New Zealand might be outsiders in the women’s rugby league World Cup final against Australia but they boast a childhood combination that’s good enough to bust up any team in the world — and that includes the Jillaroos.

Second-rower Amber Hall and centre Mele Hufanga have been two of the Kiwi Ferns’ best in this World Cup, earning player of the match awards in their last two matches and landing a spot in the team of the tournament.

Individually, both players are stars but, together, they’re unstoppable wrecking balls and it’s been that way ever since they first played together in their teens.

“Me and Mele have known each other for ages. We’ve been playing together since we were at school when we were 14, so it’s nothing new for me and Mele, but she’s finally come over to the right side and started playing rugby league,” Hall said.

“It’s nice having someone like that on my outside but, for me, it’s just normal.

“Mele went to Southern Cross, I was at Auckland Girls Grammar and we met in a rep team. Mele’s from the south side and I’m from central, and it brought us together.

“She’s playing club footy back home and I’ve been trying to get her over to Brisbane for ages. Hopefully, she joins me next year, wherever I am.”

Hall was a known commodity coming into this tournament — she’s been one of the best forwards in NRLW since the competition’s inception — but Hufanga has been the World Cup’s breakout star.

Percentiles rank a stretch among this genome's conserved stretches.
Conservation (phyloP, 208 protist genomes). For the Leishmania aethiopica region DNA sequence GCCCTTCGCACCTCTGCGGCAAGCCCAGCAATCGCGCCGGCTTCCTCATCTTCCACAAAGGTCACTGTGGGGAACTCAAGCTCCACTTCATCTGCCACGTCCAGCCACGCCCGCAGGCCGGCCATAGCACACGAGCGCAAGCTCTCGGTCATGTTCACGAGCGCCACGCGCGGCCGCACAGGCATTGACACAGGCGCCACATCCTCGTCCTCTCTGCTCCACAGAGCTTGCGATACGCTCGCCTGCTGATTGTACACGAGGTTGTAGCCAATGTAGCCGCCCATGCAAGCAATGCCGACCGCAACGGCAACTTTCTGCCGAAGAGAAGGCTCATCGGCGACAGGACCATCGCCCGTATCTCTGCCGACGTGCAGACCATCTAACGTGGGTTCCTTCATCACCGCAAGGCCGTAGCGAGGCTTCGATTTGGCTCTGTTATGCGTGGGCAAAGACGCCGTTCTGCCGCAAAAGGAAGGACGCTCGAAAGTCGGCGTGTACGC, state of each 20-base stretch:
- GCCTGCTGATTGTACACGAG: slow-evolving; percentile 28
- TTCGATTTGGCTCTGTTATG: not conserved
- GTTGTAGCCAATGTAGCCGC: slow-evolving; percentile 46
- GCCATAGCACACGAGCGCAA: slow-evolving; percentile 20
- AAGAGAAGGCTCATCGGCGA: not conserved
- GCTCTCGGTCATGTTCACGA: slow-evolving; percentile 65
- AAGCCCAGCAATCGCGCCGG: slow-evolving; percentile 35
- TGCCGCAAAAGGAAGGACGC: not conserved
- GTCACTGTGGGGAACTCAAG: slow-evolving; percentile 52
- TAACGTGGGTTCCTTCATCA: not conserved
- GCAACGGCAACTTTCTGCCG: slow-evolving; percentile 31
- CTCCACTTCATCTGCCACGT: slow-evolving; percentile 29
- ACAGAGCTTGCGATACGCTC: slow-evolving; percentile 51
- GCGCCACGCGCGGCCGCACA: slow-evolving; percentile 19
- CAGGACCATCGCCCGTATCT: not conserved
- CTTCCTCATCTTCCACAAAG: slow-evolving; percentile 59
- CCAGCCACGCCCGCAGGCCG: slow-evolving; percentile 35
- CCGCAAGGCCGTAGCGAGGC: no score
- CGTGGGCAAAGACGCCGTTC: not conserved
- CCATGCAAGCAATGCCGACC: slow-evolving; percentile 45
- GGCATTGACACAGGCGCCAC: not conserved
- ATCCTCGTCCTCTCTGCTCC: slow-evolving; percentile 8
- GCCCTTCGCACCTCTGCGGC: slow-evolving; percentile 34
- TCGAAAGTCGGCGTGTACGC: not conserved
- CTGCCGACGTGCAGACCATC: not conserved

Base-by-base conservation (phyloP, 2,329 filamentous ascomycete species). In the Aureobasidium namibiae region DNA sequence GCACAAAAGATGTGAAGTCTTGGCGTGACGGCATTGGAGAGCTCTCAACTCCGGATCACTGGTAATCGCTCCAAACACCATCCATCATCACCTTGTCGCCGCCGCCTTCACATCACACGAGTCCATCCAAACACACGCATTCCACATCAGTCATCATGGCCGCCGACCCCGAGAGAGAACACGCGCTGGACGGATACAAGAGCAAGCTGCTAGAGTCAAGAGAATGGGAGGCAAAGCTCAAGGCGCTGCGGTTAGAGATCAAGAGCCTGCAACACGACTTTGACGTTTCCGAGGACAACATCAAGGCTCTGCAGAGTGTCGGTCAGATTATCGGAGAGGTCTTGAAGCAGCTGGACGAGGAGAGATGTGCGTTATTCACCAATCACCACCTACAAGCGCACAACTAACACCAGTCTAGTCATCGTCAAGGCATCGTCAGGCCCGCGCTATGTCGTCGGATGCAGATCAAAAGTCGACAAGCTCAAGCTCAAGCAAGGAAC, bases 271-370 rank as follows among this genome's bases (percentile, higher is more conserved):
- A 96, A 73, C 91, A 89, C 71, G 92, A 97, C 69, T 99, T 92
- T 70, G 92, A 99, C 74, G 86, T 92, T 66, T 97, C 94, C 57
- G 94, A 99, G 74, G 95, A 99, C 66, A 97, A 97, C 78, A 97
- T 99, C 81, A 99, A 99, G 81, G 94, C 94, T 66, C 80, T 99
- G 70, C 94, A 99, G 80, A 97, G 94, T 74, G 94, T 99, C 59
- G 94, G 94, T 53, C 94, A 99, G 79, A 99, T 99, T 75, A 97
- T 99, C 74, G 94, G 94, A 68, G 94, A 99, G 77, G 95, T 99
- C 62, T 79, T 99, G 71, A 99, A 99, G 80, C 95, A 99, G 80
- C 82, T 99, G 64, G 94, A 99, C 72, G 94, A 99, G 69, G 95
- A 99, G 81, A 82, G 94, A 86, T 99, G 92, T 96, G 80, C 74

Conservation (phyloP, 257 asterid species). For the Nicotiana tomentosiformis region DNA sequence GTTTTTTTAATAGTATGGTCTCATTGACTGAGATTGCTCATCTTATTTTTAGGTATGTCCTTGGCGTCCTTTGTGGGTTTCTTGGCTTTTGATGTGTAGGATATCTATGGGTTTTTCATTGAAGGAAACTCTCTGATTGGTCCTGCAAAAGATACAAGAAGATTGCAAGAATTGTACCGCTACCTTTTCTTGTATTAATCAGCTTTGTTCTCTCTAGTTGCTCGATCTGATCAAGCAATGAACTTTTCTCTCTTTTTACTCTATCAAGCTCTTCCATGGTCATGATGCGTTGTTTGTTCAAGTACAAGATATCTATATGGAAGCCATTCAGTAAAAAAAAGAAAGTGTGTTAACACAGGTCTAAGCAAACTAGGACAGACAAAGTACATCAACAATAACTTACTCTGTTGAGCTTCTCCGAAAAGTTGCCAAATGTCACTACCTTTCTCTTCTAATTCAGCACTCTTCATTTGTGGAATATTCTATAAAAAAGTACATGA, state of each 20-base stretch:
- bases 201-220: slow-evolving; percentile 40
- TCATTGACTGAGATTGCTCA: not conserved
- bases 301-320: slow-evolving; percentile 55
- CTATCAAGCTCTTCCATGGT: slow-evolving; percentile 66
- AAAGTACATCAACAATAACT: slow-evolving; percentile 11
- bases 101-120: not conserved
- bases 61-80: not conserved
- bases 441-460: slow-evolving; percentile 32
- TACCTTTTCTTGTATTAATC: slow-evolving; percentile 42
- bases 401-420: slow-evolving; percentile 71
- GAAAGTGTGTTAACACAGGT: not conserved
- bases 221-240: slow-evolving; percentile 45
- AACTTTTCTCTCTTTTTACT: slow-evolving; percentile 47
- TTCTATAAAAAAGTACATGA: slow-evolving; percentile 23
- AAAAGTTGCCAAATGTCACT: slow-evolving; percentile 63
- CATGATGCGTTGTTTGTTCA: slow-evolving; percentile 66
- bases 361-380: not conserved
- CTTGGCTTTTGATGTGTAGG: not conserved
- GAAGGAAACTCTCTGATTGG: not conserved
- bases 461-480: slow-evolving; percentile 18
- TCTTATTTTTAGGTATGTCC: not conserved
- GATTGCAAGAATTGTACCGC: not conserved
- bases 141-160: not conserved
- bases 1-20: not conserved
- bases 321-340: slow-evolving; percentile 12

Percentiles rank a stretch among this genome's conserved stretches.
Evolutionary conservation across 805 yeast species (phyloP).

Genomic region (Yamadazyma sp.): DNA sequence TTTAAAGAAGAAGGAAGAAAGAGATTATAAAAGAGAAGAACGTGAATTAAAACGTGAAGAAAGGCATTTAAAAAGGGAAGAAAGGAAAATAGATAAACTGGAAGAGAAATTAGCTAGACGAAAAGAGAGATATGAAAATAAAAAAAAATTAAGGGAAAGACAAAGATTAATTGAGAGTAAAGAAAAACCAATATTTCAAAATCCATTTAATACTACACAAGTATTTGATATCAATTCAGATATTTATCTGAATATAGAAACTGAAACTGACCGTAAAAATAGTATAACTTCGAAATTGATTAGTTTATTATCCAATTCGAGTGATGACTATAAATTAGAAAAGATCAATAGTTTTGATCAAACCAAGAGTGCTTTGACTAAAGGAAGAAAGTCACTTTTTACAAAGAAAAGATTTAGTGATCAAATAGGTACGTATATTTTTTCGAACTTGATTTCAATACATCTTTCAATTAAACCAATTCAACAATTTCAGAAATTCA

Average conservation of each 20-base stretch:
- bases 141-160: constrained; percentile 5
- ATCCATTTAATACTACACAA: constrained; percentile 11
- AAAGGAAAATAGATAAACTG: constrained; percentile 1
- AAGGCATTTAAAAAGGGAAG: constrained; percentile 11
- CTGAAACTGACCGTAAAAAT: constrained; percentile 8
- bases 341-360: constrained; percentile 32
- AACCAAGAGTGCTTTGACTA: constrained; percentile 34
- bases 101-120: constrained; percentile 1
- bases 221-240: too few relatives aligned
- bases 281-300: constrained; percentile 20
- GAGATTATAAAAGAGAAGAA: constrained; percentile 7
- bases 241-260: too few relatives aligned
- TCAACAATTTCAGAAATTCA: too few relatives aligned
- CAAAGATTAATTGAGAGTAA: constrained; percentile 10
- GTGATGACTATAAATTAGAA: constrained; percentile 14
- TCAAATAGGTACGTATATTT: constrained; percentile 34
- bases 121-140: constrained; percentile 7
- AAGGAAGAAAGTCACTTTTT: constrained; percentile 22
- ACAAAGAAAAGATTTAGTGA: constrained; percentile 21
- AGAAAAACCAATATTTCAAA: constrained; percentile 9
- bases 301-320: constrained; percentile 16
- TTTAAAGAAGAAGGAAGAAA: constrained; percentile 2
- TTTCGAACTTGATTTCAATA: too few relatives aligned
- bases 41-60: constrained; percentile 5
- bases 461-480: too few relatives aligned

New Zealand's Amber Hall carries the ball against the Jillaroos
Amber Hall was player of the match in the final group game against Australia.(Getty Images: Gareth Copley)

One of the few players in the Kiwi Ferns side without NRLW experience, Hufanga slid under the radar a little but she’s well known in New Zealand as a gun centre for Auckland in Super Rugby Aupiki.

After excellent performances against Australia in the group stages and England in the semi-finals, NRLW sides will no doubt be queuing up to land Hufanga for next year’s expanded season.

According to halfback Raecene McGregor — who claimed the Golden Boot as international player of the year — that success was due, in no small part, to her combination with Hufanga and Hall.

“This was my first time meeting Mele, for her to have come over from rugby and not have played much league before, she’s a real asset to our game and we have to hold on to her,” McGregor said.

“They make me look good. I’m really lucky. Mele has stepped up in this tournament and Amber is always strong for us.

“Giving her early ball and seeing what she can do, that’s the key.”

McGregor, Hall and Hufanga shape as the key players for New Zealand if they’re to spring the upset on Australia at Old Trafford on Sunday morning (AEST).

They can take some inspiration from the Black Ferns’ epic win over England in the Rugby World Cup final last week, which the squad gathered together to watch at their base in York.

“We woke up early to watch and it was crazy. We’re so proud of the Black Ferns,” Hall said.

“Theresa Fitzpatrick played league with me when we were young. We used to play with the boys from the time we were seven years old and she was the only other girl.

“She went to rugby when she was 10 and I had to hold it down for the girls for a couple of years until I wasn’t allowed to play with the boys.

“I’m trying to get Theresa to come over to the right side and come play league as well.”